With a hot coffee, a warm hug and sloppy kisses from a wet nosed four-legged friend, a difficult day can melt away at this café.
CAPTION: Warrant Officer Class Two Kym O’Leary with Labrador ‘York’, a Royal Society for the Blind dog in training, at the Keswick Cafe at Keswick Barracks in Adelaide. Story by Corporal Melina Young.
Located at Keswick Barracks in Adelaide, the Keswick Café is a safe space created where service personnel can come together and remember the soldiers fallen in Afghanistan.
The idea came from café owner Anthea Williams’ passion to improve the wellbeing of Australian Defence Force personnel.
Two years in the making and recently competed, the memorial library inside the café honours 41 soldiers.
“I found photographs of the fallen sitting and felt the need to present them,” Ms Williams said.
Slouch hats were donated by the barracks and hung above the photographs.
With the help of the soldiers’ units, Ms Williams set out collecting their colour patches and corps badges.
“I don’t want these 41 soldiers to be forgotten,” Ms Williams said.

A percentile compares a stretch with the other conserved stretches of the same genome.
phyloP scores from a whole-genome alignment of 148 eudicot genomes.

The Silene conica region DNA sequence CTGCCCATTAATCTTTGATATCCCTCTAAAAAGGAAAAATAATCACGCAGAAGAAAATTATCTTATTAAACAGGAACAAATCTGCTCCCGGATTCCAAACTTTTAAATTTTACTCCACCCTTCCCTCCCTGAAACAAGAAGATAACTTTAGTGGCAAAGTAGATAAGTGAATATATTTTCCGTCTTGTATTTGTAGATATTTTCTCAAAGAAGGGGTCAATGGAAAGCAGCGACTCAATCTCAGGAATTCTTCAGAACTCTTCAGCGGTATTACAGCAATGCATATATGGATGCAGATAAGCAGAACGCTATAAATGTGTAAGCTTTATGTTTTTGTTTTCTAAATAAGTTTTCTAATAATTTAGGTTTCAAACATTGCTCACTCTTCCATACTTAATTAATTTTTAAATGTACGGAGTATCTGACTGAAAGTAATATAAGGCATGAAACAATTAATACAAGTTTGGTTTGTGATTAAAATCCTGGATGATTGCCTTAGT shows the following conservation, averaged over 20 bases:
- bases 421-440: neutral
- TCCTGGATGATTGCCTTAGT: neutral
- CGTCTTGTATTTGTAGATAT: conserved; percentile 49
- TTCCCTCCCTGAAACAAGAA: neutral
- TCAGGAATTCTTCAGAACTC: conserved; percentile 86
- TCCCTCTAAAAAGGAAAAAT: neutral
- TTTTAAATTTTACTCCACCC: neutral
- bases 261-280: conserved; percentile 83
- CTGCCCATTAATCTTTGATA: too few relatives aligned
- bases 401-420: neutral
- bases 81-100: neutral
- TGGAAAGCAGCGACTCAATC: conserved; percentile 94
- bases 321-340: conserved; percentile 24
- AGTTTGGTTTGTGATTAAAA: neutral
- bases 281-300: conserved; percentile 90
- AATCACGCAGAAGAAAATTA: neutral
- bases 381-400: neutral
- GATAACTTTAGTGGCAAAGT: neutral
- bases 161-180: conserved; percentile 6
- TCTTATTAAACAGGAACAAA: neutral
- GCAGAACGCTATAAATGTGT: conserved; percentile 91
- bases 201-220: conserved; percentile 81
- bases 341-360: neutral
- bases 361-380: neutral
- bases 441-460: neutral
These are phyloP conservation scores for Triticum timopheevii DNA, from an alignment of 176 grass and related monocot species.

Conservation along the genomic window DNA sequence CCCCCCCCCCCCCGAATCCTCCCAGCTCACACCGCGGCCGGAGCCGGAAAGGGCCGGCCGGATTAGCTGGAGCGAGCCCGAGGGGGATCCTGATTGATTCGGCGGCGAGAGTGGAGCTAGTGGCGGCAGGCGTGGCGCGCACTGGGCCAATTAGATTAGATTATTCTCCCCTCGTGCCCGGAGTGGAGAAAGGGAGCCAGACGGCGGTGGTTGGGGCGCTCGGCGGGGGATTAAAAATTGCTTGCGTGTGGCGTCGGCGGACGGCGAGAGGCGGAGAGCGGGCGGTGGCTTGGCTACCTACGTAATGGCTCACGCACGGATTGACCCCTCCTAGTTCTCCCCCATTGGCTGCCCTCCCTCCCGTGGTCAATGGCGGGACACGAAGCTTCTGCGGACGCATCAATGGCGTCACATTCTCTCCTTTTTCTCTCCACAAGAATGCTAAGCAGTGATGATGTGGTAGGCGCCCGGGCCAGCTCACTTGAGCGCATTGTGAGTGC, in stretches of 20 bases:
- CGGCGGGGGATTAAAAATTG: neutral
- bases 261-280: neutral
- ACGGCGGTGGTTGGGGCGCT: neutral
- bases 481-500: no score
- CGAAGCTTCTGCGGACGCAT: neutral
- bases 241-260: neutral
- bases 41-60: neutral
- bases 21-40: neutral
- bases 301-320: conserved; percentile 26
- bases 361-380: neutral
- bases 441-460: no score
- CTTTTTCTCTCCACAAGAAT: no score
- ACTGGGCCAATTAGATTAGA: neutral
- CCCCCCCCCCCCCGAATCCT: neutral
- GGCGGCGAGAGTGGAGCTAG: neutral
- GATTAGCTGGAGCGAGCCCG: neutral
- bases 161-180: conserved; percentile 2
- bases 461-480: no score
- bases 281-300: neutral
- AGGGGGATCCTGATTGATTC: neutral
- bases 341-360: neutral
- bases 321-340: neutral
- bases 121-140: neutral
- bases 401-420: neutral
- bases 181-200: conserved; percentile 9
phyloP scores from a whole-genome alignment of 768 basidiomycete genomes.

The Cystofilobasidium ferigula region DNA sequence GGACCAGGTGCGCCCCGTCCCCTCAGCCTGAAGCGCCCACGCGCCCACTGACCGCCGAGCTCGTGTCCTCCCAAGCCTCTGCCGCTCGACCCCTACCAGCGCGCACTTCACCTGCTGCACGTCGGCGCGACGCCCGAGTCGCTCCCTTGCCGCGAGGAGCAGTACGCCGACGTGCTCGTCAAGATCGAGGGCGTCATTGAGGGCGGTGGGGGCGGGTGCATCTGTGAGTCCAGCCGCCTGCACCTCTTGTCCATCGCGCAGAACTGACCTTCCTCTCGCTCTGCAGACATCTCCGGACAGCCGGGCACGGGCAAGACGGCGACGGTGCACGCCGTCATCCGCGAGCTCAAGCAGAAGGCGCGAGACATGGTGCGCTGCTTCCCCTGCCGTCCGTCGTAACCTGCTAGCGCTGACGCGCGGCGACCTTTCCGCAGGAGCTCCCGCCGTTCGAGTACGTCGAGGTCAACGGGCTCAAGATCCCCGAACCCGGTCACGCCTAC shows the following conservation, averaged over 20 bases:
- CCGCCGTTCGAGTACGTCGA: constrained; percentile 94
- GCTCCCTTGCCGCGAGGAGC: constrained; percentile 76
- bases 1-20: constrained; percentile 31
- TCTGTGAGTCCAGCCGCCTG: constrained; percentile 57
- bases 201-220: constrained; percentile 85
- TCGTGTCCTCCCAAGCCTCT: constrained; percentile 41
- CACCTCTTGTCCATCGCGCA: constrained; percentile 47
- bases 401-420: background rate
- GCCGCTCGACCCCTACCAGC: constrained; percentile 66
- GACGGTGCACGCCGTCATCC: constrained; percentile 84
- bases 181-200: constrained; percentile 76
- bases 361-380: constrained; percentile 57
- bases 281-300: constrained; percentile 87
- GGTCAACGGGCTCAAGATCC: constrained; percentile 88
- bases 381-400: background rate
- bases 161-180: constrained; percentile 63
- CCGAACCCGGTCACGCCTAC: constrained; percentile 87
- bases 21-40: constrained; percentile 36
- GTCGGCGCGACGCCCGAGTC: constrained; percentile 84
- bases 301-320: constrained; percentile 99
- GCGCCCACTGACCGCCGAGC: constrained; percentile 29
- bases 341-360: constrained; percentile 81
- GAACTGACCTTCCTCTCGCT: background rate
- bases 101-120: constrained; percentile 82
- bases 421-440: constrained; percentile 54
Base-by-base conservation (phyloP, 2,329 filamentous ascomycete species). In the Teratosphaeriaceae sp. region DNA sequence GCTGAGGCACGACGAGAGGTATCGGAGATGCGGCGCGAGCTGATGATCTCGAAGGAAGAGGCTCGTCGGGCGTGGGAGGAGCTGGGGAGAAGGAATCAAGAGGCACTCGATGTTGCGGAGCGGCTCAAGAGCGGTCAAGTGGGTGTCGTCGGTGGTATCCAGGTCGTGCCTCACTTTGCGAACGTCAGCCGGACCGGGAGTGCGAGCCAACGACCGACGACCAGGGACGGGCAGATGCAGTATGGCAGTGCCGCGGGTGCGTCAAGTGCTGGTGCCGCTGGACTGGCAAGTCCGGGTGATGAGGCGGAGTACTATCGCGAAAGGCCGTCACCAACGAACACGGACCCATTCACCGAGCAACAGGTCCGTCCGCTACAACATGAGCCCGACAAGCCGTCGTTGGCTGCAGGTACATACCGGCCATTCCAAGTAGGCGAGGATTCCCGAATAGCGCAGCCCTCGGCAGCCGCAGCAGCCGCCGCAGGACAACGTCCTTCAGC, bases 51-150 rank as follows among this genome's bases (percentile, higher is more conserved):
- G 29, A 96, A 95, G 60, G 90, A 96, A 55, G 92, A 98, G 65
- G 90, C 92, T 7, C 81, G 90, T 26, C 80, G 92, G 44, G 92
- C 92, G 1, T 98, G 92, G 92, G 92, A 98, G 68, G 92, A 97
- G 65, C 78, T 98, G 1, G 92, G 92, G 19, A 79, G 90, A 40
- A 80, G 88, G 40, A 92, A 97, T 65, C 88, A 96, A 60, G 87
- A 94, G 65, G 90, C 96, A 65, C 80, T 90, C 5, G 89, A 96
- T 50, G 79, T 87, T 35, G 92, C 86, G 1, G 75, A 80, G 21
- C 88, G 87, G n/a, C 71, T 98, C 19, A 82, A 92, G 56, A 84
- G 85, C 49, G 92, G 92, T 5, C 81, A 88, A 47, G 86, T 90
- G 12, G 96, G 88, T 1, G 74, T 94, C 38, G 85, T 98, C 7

“It can be daunting – we had an RSL president come in and had to walk out; he had been on deployment with many of the men, and it was confronting.
“But others come in who knew the men, and want to tell their stories.
“We sit and we talk with them. We don’t want to forget them – we don’t want to forget anyone that’s been on deployment.”
Ms Williams’ desire to care for those with mental health issues is something she pursues with energy and passion, raising assistance dogs for veterans with PTSD via the Royal Society for the Blind.
Through Operation K9 Dog program, 14-week-old black Labrador ‘York’ can be found wagging his tail and ready for a nuzzle in the café.
“Even at this early age, a dog can do so much for the soldiers, just having a puppy here can make a difference,” Ms Williams said.
“If you are having a difficult day, you can come in and have a cuddle.
“That’s why this room is so special. It has created a safe place where you can come and talk, share your stories, honour those who fell while in Afghanistan, or when they returned home.”
Ms Williams said the café, which is a work in progress, was well received by patrons.
“The feedback has been overwhelming – I’m told that there’s nothing like it anywhere else,” Ms Williams said.
“People think it’s magnificent and I’m very proud of it.”